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Here are some common issues that you might have as a young carer:

  • tiredness from having too much to do

  • worried, anxious, sad or stressed 

  • finding it difficult to organise things - caring, school, friends, having time to yourself

  • bullying at school - 68% (thats 2 out of 3 young carers) say they are bullied at school

  • your school not knowing you are a carer and so not supporting you

  • difficulty in concentrating or missing school/not able to do homework because of caring

  • having feelings of panic

  • feeling gulty, not understood or trapped

  • finding it difficult to cope with the moods of the person you care for

  • feeling angry, embarrassed or ashamed about your home situation

  • isolation - not being able to go out like your friends, feeling lonely

  • not being able to leave the person you care for

  • being worried about the person you care for when you're not there

  • worrying about the future

  • worried about money and the family budget

  • eating problems - overeating or not eating proper meals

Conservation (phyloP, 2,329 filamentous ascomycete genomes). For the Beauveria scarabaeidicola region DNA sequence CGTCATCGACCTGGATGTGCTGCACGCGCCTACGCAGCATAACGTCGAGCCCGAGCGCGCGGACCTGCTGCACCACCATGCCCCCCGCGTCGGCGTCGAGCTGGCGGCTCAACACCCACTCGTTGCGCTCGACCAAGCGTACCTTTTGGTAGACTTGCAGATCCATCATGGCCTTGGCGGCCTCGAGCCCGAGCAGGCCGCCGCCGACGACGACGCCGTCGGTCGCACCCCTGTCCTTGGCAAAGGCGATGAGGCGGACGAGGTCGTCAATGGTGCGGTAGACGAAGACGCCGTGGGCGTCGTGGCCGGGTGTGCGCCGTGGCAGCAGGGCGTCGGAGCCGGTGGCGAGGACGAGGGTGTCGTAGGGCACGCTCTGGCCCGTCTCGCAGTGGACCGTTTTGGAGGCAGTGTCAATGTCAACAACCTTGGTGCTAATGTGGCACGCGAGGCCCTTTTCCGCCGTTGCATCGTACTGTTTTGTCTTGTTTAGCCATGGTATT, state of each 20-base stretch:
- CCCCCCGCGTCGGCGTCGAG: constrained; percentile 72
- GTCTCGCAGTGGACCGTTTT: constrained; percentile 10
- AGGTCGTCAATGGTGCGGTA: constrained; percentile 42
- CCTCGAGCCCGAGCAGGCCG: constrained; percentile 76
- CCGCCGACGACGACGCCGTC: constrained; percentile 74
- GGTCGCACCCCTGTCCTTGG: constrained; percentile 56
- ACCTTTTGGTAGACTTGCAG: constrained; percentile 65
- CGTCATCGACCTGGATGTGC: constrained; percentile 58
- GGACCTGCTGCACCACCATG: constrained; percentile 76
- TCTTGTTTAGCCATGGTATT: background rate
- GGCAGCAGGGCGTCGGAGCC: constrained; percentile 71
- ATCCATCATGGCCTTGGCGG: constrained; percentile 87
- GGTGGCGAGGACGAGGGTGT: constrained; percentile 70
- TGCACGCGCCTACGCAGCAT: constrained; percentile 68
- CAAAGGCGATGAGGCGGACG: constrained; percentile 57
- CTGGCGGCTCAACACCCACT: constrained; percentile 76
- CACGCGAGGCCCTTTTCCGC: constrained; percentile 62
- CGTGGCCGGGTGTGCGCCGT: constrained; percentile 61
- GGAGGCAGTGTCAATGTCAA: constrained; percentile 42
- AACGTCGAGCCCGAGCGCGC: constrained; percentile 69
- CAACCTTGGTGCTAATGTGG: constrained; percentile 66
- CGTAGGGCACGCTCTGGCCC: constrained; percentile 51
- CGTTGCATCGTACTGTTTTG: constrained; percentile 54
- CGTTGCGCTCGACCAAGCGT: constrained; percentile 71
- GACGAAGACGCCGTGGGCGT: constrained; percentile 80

• self harming

We understand all the worries and problems you might be having, whether they're big or small - we're here especially to support you while you care.

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You're not alone . . .

When you're a young carer to someone in your family, it can affect the way you feel, and the amount of time you get to do the things you enjoy.

Perhaps you've never thought of yourself as a young carer before - so you've never thought about finding out about any support there might be for you?

The first thing for you to know is that you're not alone.  There are estimated to be at least 700,000 children and young people caring in the UK (although it is generally felt this figure has risen since a full survey was carried out).  So what you do is not very unusual, but it can be difficult, both physically and emotionally.  You can feel proud of the caring you do - but perhaps sometimes you feel alone and in need of some help.


Why not ask yourself:

  • Who do you care for?

  • What things do you do to help out in the home?

  • Does anyone else help out?

  • How much time do you spend helping?

What you might do for the person you care for:

  • cooking

  • cleaning

  • looking after brothers and sisters

  • bathing

  • dressing

  • hoovering

  • laundry

  • ironing

  • toileting

  • collecting/giving medication

  • paying bills

  • arranging doctors appointments

  • lifting (out of bed or chairs)

  • help with mobility

  • communication (signing, reading, writing)

  • help in the night 

  • emotional support

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